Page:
Why are we discussing this?

Ask any professional magic player and they will tell you that drafting is a major part of personal growth development. There are only a hand full of ways that players can really build and grow their understanding and problem solving abalities, and drafting is one of those.

The following is a general guide and explanation of draft strategies and concepts.

What is Drafting?


Format 1: Basic Draft

In a draft, several players (usually eight) are seated around a table and each player is given several (usually three) packs. These can be sealedc booster packs, pre-made packs, etc. Each player opens a pack, selects a card from it and passes the remaining cards to his or her left. Each player then selects one of the 14 remaining cards from the pack that was just passed to him or her, and passes the remaining cards to the left again. This continues until all of the cards are depleted. The process is repeated with the second and third packs, except that the cards are passed to the right in the second pack. Players then build decks out of any of the cards that they selected during the drafting and add as many basic lands as they want.

Format 2: Sealed Draft

In a sealed draft, several players are given several (usually six) packs. These can be sealed booster packs, pre-made packs, etc. Players then build decks out of any of the cards that they opened from the packs they were given and add as many basic lands as they want.

In any format, there are a few basic concepts to remember while making your card picks:

How Do I Draft?

Deck Building Basics

  1. A limited deck can use any or all of the cards you have drafted. It must have a minimum of 40 cards. You are allowed as much basic land as you need from the draft organizer. Those are the absolutes, here are some recommendations:

Know the Set

  1. Each set creates its own different environment. Knowing what each color can do, what themes are present, and what cards are available will allow for smarter and more useful picks. Also, you will be able to play your games with the knowledge of what tricks and traps your opponent could likely have.

B.R.E.A.D.

  1. B.R.E.A.D. is an acronym that gives a basic guideline on how to rank a cardís importance. While it is extremely useful to learn, it is still just a stepping stone to more advanced drafting techniques. With that said, the basic principle is still used at some level in every expertís game.

Card Evaluation

  1. Card evaluation incorporates B.R.E.A.D., but moves far beyond it as well. The idea here is that no card has a constant power level. As your needs, plans, and pieces of information change, so too does the worth of each card. Card evaluation depends not just whatís in the pack, but what you already have.

    1. The simplest example of this fluctuation is with colors. If youíve drafted two packs worth of good black and white cards, and open a great blue card in pack three that costs , you should be less inclined to take it. It will probably benefit you more to pick a card aligned with your current strategy than to go off on another tangent this late in the game.

    2. This fluctuation also occurs when you are lacking a specific type of card or are lacking somewhere on your mana curve. If you are faced with the choice between a piece of removal and an evasive creature, it may better to take the creature if you are lacking evasive threats and have plenty of ways to handle opposing attacks. Likewise, a strong five-mana creature may not be as good for your deck as a good two-mana creature if youíve already drafted a lot of fat. One must always consider the number of non-creature spells and your curve.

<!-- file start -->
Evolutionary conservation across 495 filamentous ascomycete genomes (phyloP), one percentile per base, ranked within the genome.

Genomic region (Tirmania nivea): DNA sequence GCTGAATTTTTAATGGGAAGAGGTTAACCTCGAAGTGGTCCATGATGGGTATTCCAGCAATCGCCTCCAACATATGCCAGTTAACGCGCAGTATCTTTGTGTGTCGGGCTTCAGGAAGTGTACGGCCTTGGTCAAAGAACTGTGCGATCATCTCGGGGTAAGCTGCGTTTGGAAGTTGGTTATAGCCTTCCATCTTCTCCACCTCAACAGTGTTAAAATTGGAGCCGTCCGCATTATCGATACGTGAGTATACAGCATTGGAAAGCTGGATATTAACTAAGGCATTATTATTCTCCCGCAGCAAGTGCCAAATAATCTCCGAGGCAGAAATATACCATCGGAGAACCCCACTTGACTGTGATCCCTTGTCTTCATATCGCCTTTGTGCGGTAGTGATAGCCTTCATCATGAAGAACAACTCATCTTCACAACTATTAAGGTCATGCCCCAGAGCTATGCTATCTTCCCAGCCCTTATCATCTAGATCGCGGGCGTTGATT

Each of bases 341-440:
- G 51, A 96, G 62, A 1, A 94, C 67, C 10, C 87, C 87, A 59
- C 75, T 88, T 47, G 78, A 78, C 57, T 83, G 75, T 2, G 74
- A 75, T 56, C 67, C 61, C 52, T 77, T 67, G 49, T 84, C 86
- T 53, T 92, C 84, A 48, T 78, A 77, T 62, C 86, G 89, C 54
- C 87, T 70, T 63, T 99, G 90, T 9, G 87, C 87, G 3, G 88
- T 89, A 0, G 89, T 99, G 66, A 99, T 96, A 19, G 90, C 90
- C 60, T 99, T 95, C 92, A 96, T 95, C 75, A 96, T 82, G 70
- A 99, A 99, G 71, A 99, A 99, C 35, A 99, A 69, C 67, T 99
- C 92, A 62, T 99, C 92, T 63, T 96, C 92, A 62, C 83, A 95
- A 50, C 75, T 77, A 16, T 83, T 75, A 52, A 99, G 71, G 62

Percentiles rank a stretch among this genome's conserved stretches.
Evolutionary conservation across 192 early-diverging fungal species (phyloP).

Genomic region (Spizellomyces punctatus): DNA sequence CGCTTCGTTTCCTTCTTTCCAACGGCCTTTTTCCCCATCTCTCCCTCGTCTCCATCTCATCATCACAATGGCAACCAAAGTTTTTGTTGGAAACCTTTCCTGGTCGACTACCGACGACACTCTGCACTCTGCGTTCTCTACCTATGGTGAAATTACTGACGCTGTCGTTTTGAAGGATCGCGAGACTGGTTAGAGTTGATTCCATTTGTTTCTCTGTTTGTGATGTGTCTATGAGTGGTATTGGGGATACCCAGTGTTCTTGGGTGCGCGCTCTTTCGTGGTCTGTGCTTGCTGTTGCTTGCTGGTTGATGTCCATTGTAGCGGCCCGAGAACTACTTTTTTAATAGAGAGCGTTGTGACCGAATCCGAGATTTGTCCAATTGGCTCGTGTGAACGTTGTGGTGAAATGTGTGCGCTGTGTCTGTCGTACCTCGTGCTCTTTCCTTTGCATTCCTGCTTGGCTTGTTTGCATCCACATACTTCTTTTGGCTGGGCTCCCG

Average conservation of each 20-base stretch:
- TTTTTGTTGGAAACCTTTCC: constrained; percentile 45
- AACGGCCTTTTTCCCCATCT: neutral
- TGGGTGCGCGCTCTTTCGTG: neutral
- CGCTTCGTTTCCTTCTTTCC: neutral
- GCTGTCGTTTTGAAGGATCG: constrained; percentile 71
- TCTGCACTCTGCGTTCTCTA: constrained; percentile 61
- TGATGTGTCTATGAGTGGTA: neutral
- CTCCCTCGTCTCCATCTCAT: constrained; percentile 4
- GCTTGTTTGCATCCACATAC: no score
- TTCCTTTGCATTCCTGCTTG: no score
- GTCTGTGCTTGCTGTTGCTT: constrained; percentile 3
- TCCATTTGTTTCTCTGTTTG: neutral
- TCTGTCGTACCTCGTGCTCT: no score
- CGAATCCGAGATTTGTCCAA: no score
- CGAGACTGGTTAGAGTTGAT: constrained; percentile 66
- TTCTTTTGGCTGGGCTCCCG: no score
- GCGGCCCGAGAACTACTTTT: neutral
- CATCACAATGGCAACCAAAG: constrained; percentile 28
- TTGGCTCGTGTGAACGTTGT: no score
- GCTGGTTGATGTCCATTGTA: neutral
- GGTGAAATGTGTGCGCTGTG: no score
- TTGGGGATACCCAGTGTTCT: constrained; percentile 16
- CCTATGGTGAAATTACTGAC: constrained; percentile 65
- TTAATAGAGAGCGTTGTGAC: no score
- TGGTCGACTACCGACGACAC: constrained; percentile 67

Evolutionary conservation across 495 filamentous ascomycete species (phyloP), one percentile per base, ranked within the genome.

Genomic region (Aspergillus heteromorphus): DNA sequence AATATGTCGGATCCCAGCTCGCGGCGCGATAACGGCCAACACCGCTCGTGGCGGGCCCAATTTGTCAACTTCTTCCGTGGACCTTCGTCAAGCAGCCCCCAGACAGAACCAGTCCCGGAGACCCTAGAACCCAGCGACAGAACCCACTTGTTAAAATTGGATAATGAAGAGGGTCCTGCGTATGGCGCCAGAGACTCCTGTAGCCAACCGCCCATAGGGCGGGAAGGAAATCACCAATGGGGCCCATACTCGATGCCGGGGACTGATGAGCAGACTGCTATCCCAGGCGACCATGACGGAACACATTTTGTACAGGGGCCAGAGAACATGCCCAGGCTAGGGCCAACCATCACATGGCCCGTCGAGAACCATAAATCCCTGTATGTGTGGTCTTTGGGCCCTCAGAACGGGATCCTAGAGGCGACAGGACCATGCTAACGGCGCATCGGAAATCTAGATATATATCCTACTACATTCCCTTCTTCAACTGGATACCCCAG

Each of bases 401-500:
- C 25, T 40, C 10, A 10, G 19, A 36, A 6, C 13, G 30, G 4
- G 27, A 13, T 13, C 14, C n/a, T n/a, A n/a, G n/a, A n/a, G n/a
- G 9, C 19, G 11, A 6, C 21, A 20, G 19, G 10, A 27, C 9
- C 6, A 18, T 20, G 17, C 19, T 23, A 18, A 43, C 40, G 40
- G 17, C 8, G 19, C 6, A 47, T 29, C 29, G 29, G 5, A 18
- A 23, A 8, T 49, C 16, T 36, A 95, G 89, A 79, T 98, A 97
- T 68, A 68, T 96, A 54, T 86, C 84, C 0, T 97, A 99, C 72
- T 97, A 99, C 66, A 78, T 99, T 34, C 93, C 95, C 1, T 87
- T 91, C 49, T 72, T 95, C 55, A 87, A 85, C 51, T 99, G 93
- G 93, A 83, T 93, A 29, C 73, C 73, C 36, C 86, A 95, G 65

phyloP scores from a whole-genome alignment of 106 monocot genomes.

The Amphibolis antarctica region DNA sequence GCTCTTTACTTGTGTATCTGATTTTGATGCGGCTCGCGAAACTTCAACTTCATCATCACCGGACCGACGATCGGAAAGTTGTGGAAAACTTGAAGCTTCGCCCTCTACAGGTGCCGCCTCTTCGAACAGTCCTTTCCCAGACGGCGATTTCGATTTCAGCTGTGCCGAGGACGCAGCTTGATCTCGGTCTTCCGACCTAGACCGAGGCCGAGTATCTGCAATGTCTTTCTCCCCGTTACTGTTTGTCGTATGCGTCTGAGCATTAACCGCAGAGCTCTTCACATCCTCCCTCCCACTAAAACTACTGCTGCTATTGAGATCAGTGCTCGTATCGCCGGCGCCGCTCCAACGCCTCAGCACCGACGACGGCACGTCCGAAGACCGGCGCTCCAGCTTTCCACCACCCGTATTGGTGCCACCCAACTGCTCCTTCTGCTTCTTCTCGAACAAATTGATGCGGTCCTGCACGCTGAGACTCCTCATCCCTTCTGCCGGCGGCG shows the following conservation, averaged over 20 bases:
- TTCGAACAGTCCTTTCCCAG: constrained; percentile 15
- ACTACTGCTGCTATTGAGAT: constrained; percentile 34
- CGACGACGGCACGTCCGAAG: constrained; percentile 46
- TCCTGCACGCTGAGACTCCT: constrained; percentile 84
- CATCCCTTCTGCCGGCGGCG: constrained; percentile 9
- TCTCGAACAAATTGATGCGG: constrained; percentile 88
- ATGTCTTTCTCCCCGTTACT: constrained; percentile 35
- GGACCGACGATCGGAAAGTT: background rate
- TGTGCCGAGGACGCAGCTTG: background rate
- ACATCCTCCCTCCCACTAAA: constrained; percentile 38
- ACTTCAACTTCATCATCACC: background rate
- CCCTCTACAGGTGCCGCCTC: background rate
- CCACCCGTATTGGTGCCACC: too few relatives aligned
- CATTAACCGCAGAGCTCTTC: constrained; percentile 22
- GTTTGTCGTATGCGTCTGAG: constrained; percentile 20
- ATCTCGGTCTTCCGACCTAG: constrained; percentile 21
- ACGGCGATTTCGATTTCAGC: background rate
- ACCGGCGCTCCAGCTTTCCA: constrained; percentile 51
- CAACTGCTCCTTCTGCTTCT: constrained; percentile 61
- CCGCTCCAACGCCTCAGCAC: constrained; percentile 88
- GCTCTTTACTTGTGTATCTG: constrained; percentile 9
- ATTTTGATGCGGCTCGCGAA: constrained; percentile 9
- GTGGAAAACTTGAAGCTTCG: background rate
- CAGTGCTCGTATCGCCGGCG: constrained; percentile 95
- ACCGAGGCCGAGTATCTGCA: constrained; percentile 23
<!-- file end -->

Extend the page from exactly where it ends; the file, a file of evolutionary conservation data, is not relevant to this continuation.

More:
3. Signaling refers to the ability to decipher what the players passing you each pack are likely drafting. Take notice of what colors and themes start to disappear. This may give you an indication that a change in strategy is needed. If you notice that the color of your first two picks stopped coming to you in your first pack, it may not be wise to grab a card of that same color when you open your second pack. While you may find a few cards that help you, that color will likely stop flowing once the third pack is opened, leaving you with only one packís worth of strength in that color. Being able to send signals is also important, because if you are passing strong red cards in pack 1, for example, in pack 2, you are more likely to receive cards that are on color. Knowing when to stick to a strategy and when to leave it behind is extremely important for a successful drafter and will open that playerís options to all the advanced drafting strategies.

Power Drafting

  1. Power drafting is the most popular limited strategy. The premise is to pick the strongest card in each pack until the signals you receive tell you which picks will benefit you most.

  2. The card evaluation for this strategy is based on the direct power of the first few cards opened. Drafters utilizing this will spend their early picks grabbing whatever card they believe will have the biggest game impact. The picks donít need to be a like color or theme initially. The idea is that taking the best cards now will establish a stronger base for the deck, letting later picks fill in holes in the deck.

Flex Drafting

Archetype Drafting

Archetype drafting is the premise of aiming for a very specific draft strategy and varies depending on the block format you are doing. Where in core set drafting, you come up with fairly simple, linear decks, block drafting provides a plethora of strategies that allow you to change up your draft each time. This guide will focus only on block drafting and not on core set drafting. In terms of cards to look for when drafting that archetype, I will only list commons and uncommons, since those are the foundation of any deck and it should be obvious to put the on-color bomby rare into your deck.





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